The massive wholesale trade website Alibaba has defended its unusual command structure, which has also led to it likely being floated on the US Stock Exchange, rather than the Hong Kong equivalent.

Alibaba is reportedly run by an inside group of 28 partners, which Executive Vice Chairman Joe Tsai has called a “living body” for preserving the company’s culture.

Alibaba is preparing for its first public offering some time soon; the highly-anticipated float is tipped to be the biggest since Facebook’s. It was to be set adrift on the Hong Kong exchange, but officials were not comfortable with the unorthodox inner-workings of the company. Reports say the company will now make its debut on the US exchange instead.

“We understand Hong Kong may not want to change its tradition for one company, but we firmly believe that Hong Kong must consider what is needed in order to adapt to future trends and changes,” Mr Tsai, a co-founder of Alibaba, wrote in a blog post.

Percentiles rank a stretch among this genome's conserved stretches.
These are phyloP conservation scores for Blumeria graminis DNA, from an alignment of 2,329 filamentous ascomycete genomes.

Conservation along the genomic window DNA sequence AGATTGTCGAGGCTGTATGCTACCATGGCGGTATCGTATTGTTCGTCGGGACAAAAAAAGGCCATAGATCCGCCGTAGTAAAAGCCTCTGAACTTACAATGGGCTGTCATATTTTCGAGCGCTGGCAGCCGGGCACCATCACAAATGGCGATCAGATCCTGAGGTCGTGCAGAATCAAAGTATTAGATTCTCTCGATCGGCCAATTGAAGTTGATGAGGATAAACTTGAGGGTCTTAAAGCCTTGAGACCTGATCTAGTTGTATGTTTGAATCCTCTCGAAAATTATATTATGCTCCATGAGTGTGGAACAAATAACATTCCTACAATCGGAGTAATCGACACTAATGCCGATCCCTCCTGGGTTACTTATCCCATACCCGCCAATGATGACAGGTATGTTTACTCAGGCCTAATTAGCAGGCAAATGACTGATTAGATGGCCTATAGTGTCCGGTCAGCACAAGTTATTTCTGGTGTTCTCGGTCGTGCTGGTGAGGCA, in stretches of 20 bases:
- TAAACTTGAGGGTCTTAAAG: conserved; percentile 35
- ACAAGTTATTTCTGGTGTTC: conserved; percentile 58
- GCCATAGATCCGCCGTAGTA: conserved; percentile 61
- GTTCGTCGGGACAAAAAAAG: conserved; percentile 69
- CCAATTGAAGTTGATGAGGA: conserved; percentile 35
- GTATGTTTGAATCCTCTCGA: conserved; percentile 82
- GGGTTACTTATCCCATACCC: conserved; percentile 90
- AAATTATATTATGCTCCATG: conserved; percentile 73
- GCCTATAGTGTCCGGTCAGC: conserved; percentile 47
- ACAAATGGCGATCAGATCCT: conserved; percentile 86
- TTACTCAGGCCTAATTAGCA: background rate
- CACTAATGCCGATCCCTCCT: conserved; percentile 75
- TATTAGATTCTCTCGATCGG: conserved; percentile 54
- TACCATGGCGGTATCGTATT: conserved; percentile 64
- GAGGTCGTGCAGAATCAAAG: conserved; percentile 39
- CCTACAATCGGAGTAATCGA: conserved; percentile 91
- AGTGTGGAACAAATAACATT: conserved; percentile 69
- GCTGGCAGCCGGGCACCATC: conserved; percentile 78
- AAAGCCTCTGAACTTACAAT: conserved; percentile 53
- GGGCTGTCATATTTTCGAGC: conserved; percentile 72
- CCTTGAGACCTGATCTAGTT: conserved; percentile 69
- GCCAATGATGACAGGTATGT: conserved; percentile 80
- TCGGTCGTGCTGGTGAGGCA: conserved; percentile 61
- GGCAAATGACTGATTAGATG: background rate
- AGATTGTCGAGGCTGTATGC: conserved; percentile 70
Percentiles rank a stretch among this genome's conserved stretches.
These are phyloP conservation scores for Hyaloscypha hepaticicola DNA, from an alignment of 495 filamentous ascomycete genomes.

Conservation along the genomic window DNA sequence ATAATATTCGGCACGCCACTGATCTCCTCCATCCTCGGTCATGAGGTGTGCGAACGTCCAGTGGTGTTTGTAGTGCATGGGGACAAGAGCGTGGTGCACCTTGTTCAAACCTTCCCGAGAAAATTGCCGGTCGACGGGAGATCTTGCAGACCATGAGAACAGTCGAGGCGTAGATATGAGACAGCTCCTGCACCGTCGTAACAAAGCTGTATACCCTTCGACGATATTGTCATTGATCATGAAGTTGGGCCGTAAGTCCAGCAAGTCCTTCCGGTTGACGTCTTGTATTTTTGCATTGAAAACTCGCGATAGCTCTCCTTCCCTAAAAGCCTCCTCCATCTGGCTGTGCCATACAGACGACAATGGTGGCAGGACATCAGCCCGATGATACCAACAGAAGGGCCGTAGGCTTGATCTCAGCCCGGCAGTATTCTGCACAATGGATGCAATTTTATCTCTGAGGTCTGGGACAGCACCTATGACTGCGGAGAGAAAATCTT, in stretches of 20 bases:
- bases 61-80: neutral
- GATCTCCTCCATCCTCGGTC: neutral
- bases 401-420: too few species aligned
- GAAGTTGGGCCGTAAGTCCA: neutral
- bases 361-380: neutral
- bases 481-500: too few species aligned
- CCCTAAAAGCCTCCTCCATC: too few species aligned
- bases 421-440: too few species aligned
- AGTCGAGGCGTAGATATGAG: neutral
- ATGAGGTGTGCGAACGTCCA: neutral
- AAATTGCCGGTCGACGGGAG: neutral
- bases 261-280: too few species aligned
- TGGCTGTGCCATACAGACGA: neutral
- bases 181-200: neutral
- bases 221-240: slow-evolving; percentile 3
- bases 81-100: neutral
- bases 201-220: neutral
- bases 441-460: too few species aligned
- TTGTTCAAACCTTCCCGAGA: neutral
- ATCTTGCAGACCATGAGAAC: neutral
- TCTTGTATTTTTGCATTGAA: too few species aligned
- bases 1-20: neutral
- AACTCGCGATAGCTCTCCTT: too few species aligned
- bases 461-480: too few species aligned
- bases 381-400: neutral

Investors are giddy with anticipation of the public offering; with some saying it should raise about $15 billion for somewhat mysterious inner-cloister. Facebook Inc raised $16 billion debut in 2012. Some analysts believe Alibaba may be worth somewhere around $120 billion. Their market share is difficult to overestimate – currently holding about 80 percent of China's e-commerce market and handling a combined 1 trillion yuan (AU$174.47 billion) of goods last year through its main market platforms, Tmall and Taobao.

In his blog post Mr Tsai said the Hong Kong exchange risked plenty of profit and being passed by the rest of the world by sticking to its traditional rules on offerings.

“The question Hong Kong must address is whether it is ready to look forward as the rest of the world passes it by,” Tsai wrote.

“As a company with most of our business in China, it was natural for Hong Kong to be our first choice... those who lack appreciation of our partnership philosophy may view our proposal merely as a founder wanting to preserve control. We could not have a more different objective.”